Volunteer to Protect Sea Turtles in Costa Rica

If you have ever considered volunteering in Costa Rica to protect sea turtles, then this is the blog for you! Sea turtles in Costa Rica are classified as endangered and are nearing extinction due to humans and natural factors.

Below, I will discuss why our programme to protect sea turtles exists, the reasons that sea turtles became endangered, and how you can help to protect them.

Volunteers with sea turtles in Costa Rica"
Eggs of Leatherback turtle"

Why This Programme Exists

This project is located in Costa Rica because sea turtles go to Costa Rica en masse to lay their eggs. It is here that poachers raid their nests in order to steal and sell their eggs. Poaching and various natural processes have led to the significant reduction in the number of sea turtles in Costa Rica. The leatherback turtle population, for example, has declined by over 98% in 30 years in the region.

A significant impediment in the fight to increase the population of sea turtles is their low reproduction rates. A sea turtle can take between 20 and 50 years before it is ready to mate and reproduce. Therefore, even if a sea turtle’s eggs are able to hatch, and that turtle avoids predators, it will still take decades before that turtle is able to positively contribute to sea turtle numbers.

Another reason that sea turtles need to be protected is due to the role that they play in the ecosystem. Their existence is not only beneficial to other animals, but to humans as well. An example of this is when sea turtles eat jellyfish who would otherwise eat the larvae of fish that are wanted for human consumption. By eating these jellyfish, more fish survive which can be eaten by humans.

Volunteers in Costa Rica"
Volunteers with sea turtle in Costa Rica"

Reasons That Sea Turtles Are Endangered

Below, I will discuss some reasons that contributed to sea turtles becoming endangered.

Egg Poaching: poachers raid the nests of sea turtles and sell their eggs. Weak enforcement contributes to this because it has been illegal to take turtle eggs from beaches since 1996. Despite this, poaching has risen by 30% since this law came into place. The demand for these eggs arises because they are thought to be an aphrodisiac.

Commercial Fishing: many sea turtles are killed during commercial fishing operations.

Plastic Pollution: sea turtles often die due to ingesting plastic pollution. This occurs when they confuse floating plastic matter for food.

Habitat Destruction: the development of beachfront properties encroach on the nesting habitats of sea turtles. Additionally, light plays an important role at various points of a turtle’s life cycle. When baby turtles hatch, they instinctively go towards the brightest light, which is ordinarily the sea. With so much light from cities, baby turtles go towards land instead of the sea. When the sun eventually rises, the baby turtles die due to being exposed to heat from the sun. This is called light pollution, which refers to artificial light in the night environment.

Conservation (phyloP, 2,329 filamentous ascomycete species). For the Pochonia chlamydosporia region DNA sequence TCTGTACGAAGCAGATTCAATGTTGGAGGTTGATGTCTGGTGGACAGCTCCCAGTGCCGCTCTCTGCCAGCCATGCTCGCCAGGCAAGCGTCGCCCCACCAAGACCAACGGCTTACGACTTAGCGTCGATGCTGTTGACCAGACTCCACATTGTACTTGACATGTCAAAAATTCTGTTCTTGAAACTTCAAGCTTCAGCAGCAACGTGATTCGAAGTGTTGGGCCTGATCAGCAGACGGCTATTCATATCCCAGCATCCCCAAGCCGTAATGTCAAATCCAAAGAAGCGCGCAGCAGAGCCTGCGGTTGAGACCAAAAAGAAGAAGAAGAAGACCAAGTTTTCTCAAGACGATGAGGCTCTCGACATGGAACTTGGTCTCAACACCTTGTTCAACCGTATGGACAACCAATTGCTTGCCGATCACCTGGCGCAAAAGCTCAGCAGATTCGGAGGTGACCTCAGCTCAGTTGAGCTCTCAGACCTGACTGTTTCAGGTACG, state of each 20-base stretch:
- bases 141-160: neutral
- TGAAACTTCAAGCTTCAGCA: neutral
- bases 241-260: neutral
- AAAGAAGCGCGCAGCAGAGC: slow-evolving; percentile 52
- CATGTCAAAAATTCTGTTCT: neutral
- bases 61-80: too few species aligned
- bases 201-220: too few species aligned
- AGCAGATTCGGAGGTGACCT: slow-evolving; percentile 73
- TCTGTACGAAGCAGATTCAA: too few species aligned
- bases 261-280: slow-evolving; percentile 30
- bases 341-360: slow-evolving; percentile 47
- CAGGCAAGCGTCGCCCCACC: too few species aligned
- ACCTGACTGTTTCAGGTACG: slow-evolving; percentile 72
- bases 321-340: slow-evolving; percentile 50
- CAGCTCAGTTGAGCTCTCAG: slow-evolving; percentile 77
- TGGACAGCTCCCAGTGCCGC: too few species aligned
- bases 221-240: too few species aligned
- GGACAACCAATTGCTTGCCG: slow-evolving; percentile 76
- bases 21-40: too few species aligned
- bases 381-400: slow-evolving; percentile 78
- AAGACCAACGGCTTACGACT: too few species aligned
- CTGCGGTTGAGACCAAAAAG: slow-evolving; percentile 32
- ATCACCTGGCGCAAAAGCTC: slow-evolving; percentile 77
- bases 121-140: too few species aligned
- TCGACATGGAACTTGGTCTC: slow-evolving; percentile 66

Climate Change: although the full impact of climate change on sea turtles is yet to be fully quantified, factors such as rising sea levels and warmer temperatures are said to pose a threat to sea turtles. Temperature, for example, has a profound impact on the survival of sea turtles. The temperature of the sand doesn’t just impact how long turtles need to grow before hatching, it also dictates the sex of the baby. The latter is a phenomenon called temperature-dependent sex determination. Differences in temperature brought on by climate change impact the ratio of females to males among sea turtles.

Volunteers releasing sea turtles into the ocean"
Weighing hatched turtle"

How You Can Help

If you feel inclined to help protect the sea turtles, you can volunteer with Globalteer at the Costa Rica Sea Turtle Project. You can volunteer between 1 and 12 weeks between March and October. Anybody over 18 years old with a passion for conservation and a reasonable level of physical fitness is encouraged to apply. During your volunteership, you will be provided with accommodation and three meals a day.

As a volunteer, you will work to protect the eggs from poachers and predators until they hatch. Your duties would include moving the eggs from the nests to hatcheries. Here, the eggs are protected until they hatch, and the baby sea turtles can safely be released into the ocean. Your other duties would include patrolling the beach to find nests, monitoring the hatchery, and collecting data on nesting activities.

It won’t be all work and no play during your volunteership. You will also have free time to relax and enjoy the sights in Costa Rica. During your time off, you can go to the beach and rainforest, snorkel, and bath in hot springs. You can also enjoy the wildlife and biodiversity of the area, visit a volcano, and enjoy the nightlife in the area. There are plenty of activities to ensure that you are able to have fun while doing fulfilling work.

Volunteers with sea turtles in Costa Rica"
Volunteer releases sea turtles in Costa Rica"

Globalteer works to protect other animals beyond sea turtles. Click on the tab below to browse our various volunteer programmes.